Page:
"Federal Judge Prevents Mississippi From Shutting Down Its Last Abortion Clinic"
The Jackson Women’s Health Organization, the last remaining abortion clinic in the entire state of Mississippi, has been fighting to stay open for more than a year — ever since Republican lawmakers enacted burdensome regulations solely intended to force the clinic to close its doors. Fortunately, thanks to a decision handed down from a federal judge on Monday evening, Mississippi’s only abortion clinic will be able to remain open.
U.S. District Judge Daniel P. Jordan III’s ruling is not final. But it does effectively block part of the new state law, HB 1390, that posed an imminent threat to the Jackson Women’s Health Organization. HB 1390 requires the clinic’s doctors to obtain admitting privileges from a local hospital, an arbitrary and medically unnecessary rule that doesn’t actually have anything to do with ensuring women’s safety. All seven of the area’s hospitals have denied those privileges, and the abortion clinic faced penalties for failing to comply with the state law. In fact, a hearing was scheduled for later this week so the state’s Department of Health could consider revoking the clinic’s license.
Thanks to Jordan’s ruling, however, that hearing will be canceled — and state officials won’t be able to halt operations at the Jackson clinic just because its doctors can’t get admitting privileges. According to the Mississippi judge, requiring abortion doctors to obtain those privileges from a local hospital represents a direct threat to women’s reproductive rights, since it may “result in a patchwork system where constitutional rights are available in some states but not others.”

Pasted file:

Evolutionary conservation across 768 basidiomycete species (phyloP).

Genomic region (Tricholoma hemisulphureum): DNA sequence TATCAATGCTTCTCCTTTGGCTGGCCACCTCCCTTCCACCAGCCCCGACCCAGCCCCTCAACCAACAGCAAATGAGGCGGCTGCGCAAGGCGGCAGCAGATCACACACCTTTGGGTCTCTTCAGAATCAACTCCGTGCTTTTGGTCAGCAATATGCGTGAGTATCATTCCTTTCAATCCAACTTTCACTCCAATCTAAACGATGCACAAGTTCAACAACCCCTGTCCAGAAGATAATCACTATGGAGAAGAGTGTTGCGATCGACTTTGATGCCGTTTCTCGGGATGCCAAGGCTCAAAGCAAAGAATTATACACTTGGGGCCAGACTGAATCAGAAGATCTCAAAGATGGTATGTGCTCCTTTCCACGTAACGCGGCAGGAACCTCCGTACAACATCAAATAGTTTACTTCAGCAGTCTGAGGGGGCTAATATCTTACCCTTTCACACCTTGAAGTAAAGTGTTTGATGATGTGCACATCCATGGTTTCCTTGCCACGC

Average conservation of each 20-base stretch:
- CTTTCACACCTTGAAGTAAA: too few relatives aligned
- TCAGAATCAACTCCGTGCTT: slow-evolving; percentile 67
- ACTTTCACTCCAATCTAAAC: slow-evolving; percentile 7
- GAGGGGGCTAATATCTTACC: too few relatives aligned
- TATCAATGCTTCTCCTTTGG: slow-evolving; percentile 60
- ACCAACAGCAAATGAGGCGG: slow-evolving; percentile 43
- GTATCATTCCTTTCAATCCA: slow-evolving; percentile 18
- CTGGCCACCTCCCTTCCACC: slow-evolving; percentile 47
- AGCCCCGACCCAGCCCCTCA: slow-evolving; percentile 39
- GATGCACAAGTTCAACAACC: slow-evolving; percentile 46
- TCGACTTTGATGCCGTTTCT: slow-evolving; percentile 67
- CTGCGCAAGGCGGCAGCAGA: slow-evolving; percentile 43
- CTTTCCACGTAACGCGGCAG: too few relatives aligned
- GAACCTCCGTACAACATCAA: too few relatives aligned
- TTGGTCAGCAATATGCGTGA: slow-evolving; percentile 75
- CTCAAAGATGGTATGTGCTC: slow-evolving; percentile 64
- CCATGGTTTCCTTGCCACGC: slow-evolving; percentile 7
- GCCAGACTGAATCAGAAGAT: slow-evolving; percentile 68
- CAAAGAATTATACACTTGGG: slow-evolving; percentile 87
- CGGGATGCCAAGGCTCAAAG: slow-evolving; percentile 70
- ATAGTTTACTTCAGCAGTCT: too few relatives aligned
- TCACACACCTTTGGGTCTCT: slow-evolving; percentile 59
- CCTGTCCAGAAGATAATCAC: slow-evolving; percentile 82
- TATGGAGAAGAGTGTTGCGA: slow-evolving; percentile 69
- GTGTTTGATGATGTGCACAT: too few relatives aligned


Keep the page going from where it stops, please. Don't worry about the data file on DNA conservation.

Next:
The Jackson Women’s Health Organization has been the sole abortion provider for Mississippi women since 2002, and it has served the Jackson community for the past 17 years. Nancy Northrup, the president of the Center for Reproductive Rights — the group representing the clinic in its lawsuit against the state — said in a statement that the judge’s decision will allow “the women of Mississippi to breathe a collective sigh of relief.”
But Northrup also cautioned that the fight over these types of abortion restrictions is far from over. “The battle doesn’t stop at the defeat of this one law,” she pointed out.
The over-regulation of abortion providers is an incredibly effective attack on women’s reproductive freedom — rather than banning the procedure itself, abortion opponents hope to make it virtually inaccessible by forcing clinics to close their doors — and it’s advancing in states across the country. At least six other states are currently pushing legislation specifically intended to target abortion clinics. Just earlier this month, Alabama approved new restrictions that are directly modeled on Mississippi’s.